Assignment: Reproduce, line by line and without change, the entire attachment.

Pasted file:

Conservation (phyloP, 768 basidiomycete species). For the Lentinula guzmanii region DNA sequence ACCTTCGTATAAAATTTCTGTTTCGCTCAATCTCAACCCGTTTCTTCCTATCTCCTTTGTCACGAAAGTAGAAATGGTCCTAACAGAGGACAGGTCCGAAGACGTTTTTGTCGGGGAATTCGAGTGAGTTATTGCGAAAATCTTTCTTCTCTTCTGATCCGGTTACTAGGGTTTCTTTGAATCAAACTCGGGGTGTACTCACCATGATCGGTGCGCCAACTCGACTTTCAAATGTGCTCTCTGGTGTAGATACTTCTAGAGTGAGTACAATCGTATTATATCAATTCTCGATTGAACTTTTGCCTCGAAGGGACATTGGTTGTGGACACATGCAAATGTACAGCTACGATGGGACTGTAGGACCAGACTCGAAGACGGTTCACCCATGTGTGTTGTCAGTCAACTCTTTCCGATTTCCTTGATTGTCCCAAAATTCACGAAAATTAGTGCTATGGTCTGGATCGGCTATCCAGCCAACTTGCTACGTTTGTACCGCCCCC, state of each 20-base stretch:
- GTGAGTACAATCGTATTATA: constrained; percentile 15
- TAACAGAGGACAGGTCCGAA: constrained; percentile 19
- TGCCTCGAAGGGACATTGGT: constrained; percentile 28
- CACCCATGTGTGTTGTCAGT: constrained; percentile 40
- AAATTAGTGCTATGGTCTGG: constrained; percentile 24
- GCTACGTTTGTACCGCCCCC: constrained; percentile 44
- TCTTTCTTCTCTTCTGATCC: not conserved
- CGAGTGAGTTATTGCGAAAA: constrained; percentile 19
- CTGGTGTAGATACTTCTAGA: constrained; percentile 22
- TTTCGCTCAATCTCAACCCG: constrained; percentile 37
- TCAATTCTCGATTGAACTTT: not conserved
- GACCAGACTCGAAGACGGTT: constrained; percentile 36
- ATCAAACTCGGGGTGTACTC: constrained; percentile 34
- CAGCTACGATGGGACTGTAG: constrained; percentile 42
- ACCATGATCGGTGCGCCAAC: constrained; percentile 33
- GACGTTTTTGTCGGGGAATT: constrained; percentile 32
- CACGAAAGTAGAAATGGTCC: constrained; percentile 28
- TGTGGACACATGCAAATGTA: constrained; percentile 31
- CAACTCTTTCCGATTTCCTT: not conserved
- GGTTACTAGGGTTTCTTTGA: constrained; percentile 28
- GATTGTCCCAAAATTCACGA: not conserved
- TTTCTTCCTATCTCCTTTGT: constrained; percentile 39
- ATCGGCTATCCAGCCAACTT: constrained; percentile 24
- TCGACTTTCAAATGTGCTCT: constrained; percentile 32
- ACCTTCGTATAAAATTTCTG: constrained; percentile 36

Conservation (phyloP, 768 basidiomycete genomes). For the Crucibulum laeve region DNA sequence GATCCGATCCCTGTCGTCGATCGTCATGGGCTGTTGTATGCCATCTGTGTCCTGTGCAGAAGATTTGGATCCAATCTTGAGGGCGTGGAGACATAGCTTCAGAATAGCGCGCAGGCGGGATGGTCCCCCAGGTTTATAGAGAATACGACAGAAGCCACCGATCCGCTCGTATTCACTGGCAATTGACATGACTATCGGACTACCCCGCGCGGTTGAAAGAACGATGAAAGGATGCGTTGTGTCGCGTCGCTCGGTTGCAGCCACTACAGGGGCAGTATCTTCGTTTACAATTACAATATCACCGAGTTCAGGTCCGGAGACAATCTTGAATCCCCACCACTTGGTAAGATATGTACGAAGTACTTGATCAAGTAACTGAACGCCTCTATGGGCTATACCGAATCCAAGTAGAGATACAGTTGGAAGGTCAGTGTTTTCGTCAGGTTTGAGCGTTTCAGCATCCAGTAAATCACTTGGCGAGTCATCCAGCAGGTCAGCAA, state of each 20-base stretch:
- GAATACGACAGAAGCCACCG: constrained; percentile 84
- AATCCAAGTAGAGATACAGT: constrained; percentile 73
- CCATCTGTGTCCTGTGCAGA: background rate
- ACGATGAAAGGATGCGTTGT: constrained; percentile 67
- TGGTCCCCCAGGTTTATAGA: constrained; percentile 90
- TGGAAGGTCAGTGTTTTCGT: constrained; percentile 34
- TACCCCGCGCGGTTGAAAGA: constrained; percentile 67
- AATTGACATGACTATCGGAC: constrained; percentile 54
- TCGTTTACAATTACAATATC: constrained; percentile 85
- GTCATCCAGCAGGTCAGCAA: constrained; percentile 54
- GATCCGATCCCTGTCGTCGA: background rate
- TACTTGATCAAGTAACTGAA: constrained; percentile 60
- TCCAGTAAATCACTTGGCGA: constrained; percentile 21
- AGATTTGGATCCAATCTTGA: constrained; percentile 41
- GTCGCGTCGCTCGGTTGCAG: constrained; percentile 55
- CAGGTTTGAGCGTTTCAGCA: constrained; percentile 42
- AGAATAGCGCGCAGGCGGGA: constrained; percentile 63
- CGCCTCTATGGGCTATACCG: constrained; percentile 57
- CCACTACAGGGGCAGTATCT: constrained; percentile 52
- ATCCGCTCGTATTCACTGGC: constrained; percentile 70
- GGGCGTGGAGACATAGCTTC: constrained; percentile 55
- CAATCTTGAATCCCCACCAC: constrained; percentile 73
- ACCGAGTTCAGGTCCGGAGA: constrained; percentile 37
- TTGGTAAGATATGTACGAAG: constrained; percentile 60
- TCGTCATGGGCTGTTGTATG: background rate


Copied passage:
Conservation (phyloP, 768 basidiomycete species). For the Lentinula guzmanii region DNA sequence ACCTTCGTATAAAATTTCTGTTTCGCTCAATCTCAACCCGTTTCTTCCTATCTCCTTTGTCACGAAAGTAGAAATGGTCCTAACAGAGGACAGGTCCGAAGACGTTTTTGTCGGGGAATTCGAGTGAGTTATTGCGAAAATCTTTCTTCTCTTCTGATCCGGTTACTAGGGTTTCTTTGAATCAAACTCGGGGTGTACTCACCATGATCGGTGCGCCAACTCGACTTTCAAATGTGCTCTCTGGTGTAGATACTTCTAGAGTGAGTACAATCGTATTATATCAATTCTCGATTGAACTTTTGCCTCGAAGGGACATTGGTTGTGGACACATGCAAATGTACAGCTACGATGGGACTGTAGGACCAGACTCGAAGACGGTTCACCCATGTGTGTTGTCAGTCAACTCTTTCCGATTTCCTTGATTGTCCCAAAATTCACGAAAATTAGTGCTATGGTCTGGATCGGCTATCCAGCCAACTTGCTACGTTTGTACCGCCCCC, state of each 20-base stretch:
- GTGAGTACAATCGTATTATA: constrained; percentile 15
- TAACAGAGGACAGGTCCGAA: constrained; percentile 19
- TGCCTCGAAGGGACATTGGT: constrained; percentile 28
- CACCCATGTGTGTTGTCAGT: constrained; percentile 40
- AAATTAGTGCTATGGTCTGG: constrained; percentile 24
- GCTACGTTTGTACCGCCCCC: constrained; percentile 44
- TCTTTCTTCTCTTCTGATCC: not conserved
- CGAGTGAGTTATTGCGAAAA: constrained; percentile 19
- CTGGTGTAGATACTTCTAGA: constrained; percentile 22
- TTTCGCTCAATCTCAACCCG: constrained; percentile 37
- TCAATTCTCGATTGAACTTT: not conserved
- GACCAGACTCGAAGACGGTT: constrained; percentile 36
- ATCAAACTCGGGGTGTACTC: constrained; percentile 34
- CAGCTACGATGGGACTGTAG: constrained; percentile 42
- ACCATGATCGGTGCGCCAAC: constrained; percentile 33
- GACGTTTTTGTCGGGGAATT: constrained; percentile 32
- CACGAAAGTAGAAATGGTCC: constrained; percentile 28
- TGTGGACACATGCAAATGTA: constrained; percentile 31
- CAACTCTTTCCGATTTCCTT: not conserved
- GGTTACTAGGGTTTCTTTGA: constrained; percentile 28
- GATTGTCCCAAAATTCACGA: not conserved
- TTTCTTCCTATCTCCTTTGT: constrained; percentile 39
- ATCGGCTATCCAGCCAACTT: constrained; percentile 24
- TCGACTTTCAAATGTGCTCT: constrained; percentile 32
- ACCTTCGTATAAAATTTCTG: constrained; percentile 36

Conservation (phyloP, 768 basidiomycete genomes). For the Crucibulum laeve region DNA sequence GATCCGATCCCTGTCGTCGATCGTCATGGGCTGTTGTATGCCATCTGTGTCCTGTGCAGAAGATTTGGATCCAATCTTGAGGGCGTGGAGACATAGCTTCAGAATAGCGCGCAGGCGGGATGGTCCCCCAGGTTTATAGAGAATACGACAGAAGCCACCGATCCGCTCGTATTCACTGGCAATTGACATGACTATCGGACTACCCCGCGCGGTTGAAAGAACGATGAAAGGATGCGTTGTGTCGCGTCGCTCGGTTGCAGCCACTACAGGGGCAGTATCTTCGTTTACAATTACAATATCACCGAGTTCAGGTCCGGAGACAATCTTGAATCCCCACCACTTGGTAAGATATGTACGAAGTACTTGATCAAGTAACTGAACGCCTCTATGGGCTATACCGAATCCAAGTAGAGATACAGTTGGAAGGTCAGTGTTTTCGTCAGGTTTGAGCGTTTCAGCATCCAGTAAATCACTTGGCGAGTCATCCAGCAGGTCAGCAA, state of each 20-base stretch:
- GAATACGACAGAAGCCACCG: constrained; percentile 84
- AATCCAAGTAGAGATACAGT: constrained; percentile 73
- CCATCTGTGTCCTGTGCAGA: background rate
- ACGATGAAAGGATGCGTTGT: constrained; percentile 67
- TGGTCCCCCAGGTTTATAGA: constrained; percentile 90
- TGGAAGGTCAGTGTTTTCGT: constrained; percentile 34
- TACCCCGCGCGGTTGAAAGA: constrained; percentile 67
- AATTGACATGACTATCGGAC: constrained; percentile 54
- TCGTTTACAATTACAATATC: constrained; percentile 85
- GTCATCCAGCAGGTCAGCAA: constrained; percentile 54
- GATCCGATCCCTGTCGTCGA: background rate
- TACTTGATCAAGTAACTGAA: constrained; percentile 60
- TCCAGTAAATCACTTGGCGA: constrained; percentile 21
- AGATTTGGATCCAATCTTGA: constrained; percentile 41
- GTCGCGTCGCTCGGTTGCAG: constrained; percentile 55
- CAGGTTTGAGCGTTTCAGCA: constrained; percentile 42
- AGAATAGCGCGCAGGCGGGA: constrained; percentile 63
- CGCCTCTATGGGCTATACCG: constrained; percentile 57
- CCACTACAGGGGCAGTATCT: constrained; percentile 52
- ATCCGCTCGTATTCACTGGC: constrained; percentile 70
- GGGCGTGGAGACATAGCTTC: constrained; percentile 55
- CAATCTTGAATCCCCACCAC: constrained; percentile 73
- ACCGAGTTCAGGTCCGGAGA: constrained; percentile 37
- TTGGTAAGATATGTACGAAG: constrained; percentile 60
- TCGTCATGGGCTGTTGTATG: background rate